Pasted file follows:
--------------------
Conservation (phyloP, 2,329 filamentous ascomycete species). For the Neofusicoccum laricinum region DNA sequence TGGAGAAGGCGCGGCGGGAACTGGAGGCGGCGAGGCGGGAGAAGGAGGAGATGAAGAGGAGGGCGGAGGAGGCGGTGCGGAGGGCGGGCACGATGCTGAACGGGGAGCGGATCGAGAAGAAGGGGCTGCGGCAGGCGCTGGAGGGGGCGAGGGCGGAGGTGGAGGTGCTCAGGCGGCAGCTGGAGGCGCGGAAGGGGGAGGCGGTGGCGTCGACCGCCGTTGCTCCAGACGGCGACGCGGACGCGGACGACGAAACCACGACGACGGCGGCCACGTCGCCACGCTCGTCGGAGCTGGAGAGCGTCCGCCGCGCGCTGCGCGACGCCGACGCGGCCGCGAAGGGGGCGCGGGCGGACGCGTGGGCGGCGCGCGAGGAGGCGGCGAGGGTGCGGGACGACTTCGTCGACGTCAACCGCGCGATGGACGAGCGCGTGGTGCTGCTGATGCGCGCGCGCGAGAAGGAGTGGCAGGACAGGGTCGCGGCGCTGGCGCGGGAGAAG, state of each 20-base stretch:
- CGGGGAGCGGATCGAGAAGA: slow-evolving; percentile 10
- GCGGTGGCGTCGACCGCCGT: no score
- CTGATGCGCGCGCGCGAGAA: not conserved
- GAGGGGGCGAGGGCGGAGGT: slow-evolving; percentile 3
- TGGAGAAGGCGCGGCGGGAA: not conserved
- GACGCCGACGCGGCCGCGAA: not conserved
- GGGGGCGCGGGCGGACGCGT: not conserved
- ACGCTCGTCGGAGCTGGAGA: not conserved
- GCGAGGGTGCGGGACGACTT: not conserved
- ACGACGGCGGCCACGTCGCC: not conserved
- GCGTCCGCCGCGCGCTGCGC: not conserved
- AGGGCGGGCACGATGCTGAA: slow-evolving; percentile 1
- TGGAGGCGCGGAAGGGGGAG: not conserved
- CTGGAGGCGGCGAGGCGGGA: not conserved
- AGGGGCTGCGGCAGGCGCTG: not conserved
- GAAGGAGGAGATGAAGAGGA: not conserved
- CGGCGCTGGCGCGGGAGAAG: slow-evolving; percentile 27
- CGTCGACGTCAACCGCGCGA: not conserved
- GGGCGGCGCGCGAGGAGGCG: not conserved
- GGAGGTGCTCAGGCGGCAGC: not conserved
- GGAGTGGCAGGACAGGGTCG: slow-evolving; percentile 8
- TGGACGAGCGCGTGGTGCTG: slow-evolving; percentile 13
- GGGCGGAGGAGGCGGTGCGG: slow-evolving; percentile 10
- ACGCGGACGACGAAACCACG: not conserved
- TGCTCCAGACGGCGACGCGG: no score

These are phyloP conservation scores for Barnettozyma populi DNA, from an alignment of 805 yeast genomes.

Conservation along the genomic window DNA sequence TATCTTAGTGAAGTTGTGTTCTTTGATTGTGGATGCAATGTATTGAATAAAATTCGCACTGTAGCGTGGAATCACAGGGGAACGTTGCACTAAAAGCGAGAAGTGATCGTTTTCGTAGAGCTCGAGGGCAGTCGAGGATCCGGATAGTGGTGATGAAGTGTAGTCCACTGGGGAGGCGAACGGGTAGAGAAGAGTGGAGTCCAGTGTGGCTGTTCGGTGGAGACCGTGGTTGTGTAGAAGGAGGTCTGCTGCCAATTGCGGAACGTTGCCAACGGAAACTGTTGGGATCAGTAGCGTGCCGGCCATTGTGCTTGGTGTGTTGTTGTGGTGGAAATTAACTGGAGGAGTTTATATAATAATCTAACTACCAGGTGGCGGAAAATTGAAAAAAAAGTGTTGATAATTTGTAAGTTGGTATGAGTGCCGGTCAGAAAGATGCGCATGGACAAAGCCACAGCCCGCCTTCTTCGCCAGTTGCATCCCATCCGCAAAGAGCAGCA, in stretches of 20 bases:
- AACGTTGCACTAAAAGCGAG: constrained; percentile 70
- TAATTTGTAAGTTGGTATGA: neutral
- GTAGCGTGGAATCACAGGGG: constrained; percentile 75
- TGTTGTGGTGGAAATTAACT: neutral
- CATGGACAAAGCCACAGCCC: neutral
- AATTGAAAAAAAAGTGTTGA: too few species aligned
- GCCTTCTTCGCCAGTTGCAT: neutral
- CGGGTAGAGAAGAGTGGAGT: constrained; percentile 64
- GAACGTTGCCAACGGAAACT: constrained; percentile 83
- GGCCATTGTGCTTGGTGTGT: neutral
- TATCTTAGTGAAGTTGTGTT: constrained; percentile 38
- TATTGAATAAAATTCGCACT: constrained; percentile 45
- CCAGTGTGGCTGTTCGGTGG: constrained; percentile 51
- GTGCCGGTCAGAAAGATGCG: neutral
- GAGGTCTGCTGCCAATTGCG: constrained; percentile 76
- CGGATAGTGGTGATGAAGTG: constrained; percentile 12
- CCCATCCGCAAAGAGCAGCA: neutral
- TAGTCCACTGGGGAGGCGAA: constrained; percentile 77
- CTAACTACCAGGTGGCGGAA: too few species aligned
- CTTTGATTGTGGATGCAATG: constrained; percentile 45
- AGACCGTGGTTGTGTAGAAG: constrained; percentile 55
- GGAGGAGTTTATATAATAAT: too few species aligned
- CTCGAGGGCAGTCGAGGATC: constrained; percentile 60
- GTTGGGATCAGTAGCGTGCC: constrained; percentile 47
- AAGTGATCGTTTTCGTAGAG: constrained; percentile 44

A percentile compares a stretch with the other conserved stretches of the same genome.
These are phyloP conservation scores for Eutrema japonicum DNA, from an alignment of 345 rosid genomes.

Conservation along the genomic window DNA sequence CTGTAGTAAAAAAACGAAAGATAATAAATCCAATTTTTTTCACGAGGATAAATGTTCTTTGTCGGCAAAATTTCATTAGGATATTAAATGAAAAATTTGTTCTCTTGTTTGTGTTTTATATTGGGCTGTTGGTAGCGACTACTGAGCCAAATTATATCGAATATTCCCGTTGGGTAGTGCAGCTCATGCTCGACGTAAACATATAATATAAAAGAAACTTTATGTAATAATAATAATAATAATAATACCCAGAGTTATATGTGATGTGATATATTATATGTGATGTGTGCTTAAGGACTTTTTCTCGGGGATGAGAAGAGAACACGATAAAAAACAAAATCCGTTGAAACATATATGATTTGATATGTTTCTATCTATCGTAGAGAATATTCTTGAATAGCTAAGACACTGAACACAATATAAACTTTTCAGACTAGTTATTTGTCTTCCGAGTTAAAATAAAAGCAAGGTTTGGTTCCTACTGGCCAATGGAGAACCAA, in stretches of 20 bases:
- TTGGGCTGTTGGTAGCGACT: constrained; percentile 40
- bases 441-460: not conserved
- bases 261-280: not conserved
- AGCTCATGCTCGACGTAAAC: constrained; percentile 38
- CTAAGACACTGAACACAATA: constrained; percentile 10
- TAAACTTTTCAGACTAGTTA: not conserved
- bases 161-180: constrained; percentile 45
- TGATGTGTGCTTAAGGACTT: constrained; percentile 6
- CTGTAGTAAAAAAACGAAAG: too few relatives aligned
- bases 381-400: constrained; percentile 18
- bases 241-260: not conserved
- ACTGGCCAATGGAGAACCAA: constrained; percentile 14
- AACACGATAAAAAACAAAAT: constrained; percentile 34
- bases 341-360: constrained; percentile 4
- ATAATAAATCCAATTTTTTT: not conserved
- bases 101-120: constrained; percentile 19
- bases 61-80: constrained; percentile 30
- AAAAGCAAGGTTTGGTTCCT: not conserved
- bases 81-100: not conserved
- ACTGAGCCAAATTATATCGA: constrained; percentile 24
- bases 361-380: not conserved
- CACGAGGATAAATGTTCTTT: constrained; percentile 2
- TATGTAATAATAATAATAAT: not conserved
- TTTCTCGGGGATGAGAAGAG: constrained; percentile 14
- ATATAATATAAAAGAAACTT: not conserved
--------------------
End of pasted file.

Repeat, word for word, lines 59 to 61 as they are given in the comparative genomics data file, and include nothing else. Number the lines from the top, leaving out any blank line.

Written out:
- bases 261-280: not conserved
- AGCTCATGCTCGACGTAAAC: constrained; percentile 38
- CTAAGACACTGAACACAATA: constrained; percentile 10